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Old 01-12-2009, 01:58 PM
 
Location: Mississippi
3,927 posts, read 7,727,088 times
Reputation: 11390

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live within your means or a bit below your means. With today's economic outlook, jobs can be cut without notice.

Buy from farmers markets during season, and learn how to put up food. It cost much less than canned from grocery and is actually much better tasting.

plan out meals where you can have leftovers at least once per week.

What I do is buy ground chuck in larger quantities and cook it at one time, what I do not use I store in freezer thereby cutting the time spent cooking and saving on electricity as well.

If I know I am going to have lasayna today and once next week, I cook enough for both nights and eat one portion and freeze the other, saves cook time and electricity again.

I also try to incorporate fresh foods whenever possible, and am fortunant to have a garden.

I set my temp on the heater two degrees cooler than last winter, yes I have to wear long sleeves in the house, but the added savings of that plus less cook time with the 220 stove/oven is worth it....I also use a crockpot more than before, and use my grill.

DH adjusted our hot water temp as well.

Small things when done consistantly can add up to savings.

Other things we do is:

Instead of buying OreIda FF, I buy fresh potatoes and cube them and fry them. Love the taste much better and a heck of a lot cheaper.

I also especially with my clothes, when I put them in the dryer, I don't dry them completely dry, but take them out and hang them in my utility room until completely dry during the winter, and warmer months, I have a clothes line.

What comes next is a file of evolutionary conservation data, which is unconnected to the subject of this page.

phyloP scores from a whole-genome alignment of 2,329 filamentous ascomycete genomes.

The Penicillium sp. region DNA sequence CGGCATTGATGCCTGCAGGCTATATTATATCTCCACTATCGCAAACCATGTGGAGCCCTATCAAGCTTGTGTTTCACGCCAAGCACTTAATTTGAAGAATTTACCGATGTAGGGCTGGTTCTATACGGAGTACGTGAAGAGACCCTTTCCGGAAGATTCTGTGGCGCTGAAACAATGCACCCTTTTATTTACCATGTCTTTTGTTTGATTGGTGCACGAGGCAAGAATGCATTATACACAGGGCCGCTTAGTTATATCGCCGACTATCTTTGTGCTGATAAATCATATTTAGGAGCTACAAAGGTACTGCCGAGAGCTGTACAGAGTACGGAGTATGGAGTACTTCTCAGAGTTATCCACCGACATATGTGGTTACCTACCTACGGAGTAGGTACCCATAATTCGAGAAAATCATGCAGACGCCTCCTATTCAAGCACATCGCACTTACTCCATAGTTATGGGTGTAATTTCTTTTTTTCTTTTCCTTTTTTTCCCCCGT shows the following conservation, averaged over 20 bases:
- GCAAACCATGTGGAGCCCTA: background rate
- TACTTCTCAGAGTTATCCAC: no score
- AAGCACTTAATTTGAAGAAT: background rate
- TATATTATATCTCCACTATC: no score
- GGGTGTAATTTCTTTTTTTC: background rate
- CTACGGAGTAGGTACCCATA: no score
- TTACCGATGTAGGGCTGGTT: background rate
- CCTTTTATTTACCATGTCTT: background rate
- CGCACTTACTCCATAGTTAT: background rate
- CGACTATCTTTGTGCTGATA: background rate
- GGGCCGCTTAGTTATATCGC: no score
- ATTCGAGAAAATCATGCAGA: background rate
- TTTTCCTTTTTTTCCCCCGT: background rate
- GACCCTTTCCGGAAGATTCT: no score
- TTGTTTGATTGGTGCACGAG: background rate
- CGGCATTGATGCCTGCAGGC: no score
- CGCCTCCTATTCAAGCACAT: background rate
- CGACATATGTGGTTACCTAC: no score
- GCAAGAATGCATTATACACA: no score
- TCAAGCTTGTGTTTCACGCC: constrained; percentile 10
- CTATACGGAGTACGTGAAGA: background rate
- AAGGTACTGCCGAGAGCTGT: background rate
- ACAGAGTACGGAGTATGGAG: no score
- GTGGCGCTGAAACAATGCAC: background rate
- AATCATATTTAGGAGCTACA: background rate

Last summer, I supplemented our central a/c with box fans and found I didn't have to have the unit down as much. I also use ceiling fans.
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Old 01-15-2009, 02:00 AM
 
Location: The land of milk and honey...Tucson, AZ
302 posts, read 1,394,964 times
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Cut the cable. With that extra part-time job that you're going to get, they'll be no time for watching T.V..
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Old 01-18-2009, 10:16 AM
 
16,301 posts, read 24,237,161 times
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Quote:
Originally Posted by Oildog View Post
I might pay off the credit card with the lowest balance first. When its paid off you roll that payment into the next lowest. It had a nice steamroller effect for me after college and car payments.
NO, you pay off the credit card with the highest interest rate first. There are many online debt calculators, and even programs like quicken have a calculator to show you how to pay down debt the quickest and cheapest way. Paying off the high interest rates first is the key.
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Old 01-19-2009, 11:10 AM
 
779 posts, read 2,965,192 times
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Quote:
Originally Posted by Oildog
I might pay off the credit card with the lowest balance first. When its paid off you roll that payment into the next lowest. It had a nice steamroller effect for me after college and car payments.

Quote:
Originally Posted by Asheville Native View Post
NO, you pay off the credit card with the highest interest rate first. There are many online debt calculators, and even programs like quicken have a calculator to show you how to pay down debt the quickest and cheapest way. Paying off the high interest rates first is the key.

I have heard both. Correct me if I am wrong but I believe Suze Orman says work on paying off highest interest first and Dave Ramsey says pay off the one with the lowest balance. I think Dave explained that paying off the lowest balance is the quickest and will get you motivated when you pay off that first one and it inspires you to keep going.
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Old 01-19-2009, 11:34 AM
 
779 posts, read 2,965,192 times
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Default Here are some from "The Millionaire Next Door" book